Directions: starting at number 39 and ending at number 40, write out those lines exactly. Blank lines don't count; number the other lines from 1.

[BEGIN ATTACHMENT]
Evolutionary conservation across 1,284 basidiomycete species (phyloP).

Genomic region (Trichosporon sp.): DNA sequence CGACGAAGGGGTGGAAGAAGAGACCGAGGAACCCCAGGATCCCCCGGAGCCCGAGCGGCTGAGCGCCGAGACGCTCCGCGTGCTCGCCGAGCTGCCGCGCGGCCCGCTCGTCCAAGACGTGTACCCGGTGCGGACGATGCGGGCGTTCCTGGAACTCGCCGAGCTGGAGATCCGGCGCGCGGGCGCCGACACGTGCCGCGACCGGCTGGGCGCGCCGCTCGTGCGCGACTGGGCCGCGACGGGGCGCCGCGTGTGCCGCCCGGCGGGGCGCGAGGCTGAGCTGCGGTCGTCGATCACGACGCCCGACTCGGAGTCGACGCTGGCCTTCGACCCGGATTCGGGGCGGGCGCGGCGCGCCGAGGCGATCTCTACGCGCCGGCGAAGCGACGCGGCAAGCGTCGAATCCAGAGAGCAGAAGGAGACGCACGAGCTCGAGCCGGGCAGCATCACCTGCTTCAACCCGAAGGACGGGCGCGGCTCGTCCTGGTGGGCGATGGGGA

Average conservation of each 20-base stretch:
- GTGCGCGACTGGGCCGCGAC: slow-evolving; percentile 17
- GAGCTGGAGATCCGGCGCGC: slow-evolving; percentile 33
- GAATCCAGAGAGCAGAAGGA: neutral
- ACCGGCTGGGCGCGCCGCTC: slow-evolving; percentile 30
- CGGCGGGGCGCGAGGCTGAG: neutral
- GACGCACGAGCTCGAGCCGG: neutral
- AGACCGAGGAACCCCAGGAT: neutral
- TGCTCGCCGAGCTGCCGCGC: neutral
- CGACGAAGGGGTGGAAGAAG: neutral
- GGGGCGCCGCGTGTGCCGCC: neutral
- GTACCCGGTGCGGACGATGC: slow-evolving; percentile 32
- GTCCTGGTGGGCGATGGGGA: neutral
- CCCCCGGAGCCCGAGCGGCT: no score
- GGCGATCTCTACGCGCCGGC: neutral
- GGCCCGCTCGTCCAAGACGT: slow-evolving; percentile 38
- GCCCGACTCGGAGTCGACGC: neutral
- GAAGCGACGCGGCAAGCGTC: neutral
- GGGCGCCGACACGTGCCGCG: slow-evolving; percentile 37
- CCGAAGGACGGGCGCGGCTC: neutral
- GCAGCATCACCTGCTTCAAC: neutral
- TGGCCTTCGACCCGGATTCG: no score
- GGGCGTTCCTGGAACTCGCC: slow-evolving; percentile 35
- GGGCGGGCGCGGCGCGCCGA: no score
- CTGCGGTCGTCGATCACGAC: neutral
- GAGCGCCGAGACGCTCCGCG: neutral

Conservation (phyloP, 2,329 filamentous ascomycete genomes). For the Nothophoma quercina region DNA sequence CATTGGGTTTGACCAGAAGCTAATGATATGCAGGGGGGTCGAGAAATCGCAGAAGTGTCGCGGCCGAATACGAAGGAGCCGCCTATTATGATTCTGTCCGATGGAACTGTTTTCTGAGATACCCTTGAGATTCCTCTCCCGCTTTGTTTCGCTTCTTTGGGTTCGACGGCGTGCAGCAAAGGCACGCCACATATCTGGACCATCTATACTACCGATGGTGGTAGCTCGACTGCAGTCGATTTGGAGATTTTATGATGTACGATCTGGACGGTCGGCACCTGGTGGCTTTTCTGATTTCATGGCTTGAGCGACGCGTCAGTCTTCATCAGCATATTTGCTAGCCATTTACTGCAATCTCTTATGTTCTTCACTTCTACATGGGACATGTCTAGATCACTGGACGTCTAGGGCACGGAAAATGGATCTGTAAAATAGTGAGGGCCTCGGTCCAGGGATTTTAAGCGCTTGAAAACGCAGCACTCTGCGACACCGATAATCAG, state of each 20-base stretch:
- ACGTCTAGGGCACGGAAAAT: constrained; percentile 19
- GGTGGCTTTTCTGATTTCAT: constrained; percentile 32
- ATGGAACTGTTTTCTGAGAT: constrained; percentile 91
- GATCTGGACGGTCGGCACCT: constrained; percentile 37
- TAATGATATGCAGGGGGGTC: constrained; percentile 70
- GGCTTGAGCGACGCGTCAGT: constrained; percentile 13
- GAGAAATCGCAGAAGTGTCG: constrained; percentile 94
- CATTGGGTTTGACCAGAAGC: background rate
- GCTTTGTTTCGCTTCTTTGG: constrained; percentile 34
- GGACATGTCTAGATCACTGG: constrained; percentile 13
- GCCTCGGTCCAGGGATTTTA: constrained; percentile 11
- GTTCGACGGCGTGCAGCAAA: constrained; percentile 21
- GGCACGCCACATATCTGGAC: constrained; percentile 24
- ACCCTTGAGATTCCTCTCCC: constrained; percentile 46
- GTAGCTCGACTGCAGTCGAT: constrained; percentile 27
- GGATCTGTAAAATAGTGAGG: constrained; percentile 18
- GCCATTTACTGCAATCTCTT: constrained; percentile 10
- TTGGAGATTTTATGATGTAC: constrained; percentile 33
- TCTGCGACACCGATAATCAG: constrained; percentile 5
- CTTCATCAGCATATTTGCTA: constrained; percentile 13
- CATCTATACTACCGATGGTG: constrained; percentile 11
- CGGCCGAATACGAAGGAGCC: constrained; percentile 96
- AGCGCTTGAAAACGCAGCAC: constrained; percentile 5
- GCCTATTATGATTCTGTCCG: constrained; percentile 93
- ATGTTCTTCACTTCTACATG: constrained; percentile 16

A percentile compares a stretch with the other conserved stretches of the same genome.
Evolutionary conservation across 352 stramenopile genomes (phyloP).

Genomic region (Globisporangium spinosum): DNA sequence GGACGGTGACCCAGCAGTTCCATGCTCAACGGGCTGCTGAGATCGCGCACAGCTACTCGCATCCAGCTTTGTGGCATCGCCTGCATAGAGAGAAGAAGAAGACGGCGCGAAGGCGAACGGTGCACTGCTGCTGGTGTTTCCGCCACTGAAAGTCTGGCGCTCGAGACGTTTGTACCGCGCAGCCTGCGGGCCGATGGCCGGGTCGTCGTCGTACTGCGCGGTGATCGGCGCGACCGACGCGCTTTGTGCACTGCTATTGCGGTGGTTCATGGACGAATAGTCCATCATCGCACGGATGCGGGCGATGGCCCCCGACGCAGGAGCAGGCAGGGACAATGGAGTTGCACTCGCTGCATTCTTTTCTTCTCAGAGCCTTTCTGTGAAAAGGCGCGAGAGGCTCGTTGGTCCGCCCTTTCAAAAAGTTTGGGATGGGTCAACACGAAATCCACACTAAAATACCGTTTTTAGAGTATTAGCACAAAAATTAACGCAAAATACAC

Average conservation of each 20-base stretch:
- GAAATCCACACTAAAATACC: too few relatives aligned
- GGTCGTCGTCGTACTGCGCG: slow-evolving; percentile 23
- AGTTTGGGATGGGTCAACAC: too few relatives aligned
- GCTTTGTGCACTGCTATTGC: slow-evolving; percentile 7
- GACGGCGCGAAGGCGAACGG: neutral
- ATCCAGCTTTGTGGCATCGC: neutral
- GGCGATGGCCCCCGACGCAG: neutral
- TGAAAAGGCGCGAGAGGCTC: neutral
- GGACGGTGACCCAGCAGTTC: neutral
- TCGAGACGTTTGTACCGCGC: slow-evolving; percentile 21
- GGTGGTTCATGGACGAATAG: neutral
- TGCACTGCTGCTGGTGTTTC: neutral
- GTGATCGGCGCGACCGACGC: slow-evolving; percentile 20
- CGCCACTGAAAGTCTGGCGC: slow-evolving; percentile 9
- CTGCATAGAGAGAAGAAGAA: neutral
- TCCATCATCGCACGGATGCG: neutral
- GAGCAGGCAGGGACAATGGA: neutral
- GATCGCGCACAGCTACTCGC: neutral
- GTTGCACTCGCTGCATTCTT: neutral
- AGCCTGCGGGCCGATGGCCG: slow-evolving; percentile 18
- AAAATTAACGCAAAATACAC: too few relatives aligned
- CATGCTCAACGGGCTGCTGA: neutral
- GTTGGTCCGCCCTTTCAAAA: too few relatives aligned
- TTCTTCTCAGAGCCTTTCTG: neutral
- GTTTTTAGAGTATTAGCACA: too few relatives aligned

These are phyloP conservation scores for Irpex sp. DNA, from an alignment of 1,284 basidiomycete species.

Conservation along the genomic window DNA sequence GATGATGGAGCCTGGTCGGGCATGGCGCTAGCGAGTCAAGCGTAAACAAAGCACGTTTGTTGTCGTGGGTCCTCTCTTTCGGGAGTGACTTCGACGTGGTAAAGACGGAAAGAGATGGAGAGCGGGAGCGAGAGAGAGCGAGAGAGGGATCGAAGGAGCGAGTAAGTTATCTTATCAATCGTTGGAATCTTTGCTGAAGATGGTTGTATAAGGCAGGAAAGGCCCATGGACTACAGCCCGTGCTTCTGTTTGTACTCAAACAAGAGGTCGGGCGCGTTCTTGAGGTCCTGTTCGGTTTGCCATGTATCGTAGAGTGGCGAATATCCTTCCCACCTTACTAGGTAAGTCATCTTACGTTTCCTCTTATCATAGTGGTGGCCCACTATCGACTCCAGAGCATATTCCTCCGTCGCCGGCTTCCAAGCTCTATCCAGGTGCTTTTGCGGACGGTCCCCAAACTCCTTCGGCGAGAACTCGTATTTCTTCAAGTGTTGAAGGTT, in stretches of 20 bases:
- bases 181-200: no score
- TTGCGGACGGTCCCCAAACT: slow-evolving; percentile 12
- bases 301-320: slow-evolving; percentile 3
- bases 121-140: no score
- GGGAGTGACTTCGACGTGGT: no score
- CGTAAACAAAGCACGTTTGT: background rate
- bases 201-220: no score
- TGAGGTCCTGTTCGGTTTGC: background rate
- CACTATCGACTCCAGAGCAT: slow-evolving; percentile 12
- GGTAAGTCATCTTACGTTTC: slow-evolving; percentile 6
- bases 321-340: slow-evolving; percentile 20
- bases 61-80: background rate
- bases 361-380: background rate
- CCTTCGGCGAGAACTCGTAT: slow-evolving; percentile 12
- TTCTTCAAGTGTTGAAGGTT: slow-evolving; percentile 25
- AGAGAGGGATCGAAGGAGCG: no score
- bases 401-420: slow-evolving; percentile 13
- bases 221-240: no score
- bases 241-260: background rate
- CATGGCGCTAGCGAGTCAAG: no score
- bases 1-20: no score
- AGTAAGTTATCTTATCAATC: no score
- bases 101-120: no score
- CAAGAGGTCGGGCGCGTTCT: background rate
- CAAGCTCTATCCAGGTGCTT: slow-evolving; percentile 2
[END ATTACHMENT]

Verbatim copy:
- GGACATGTCTAGATCACTGG: constrained; percentile 13
- GCCTCGGTCCAGGGATTTTA: constrained; percentile 11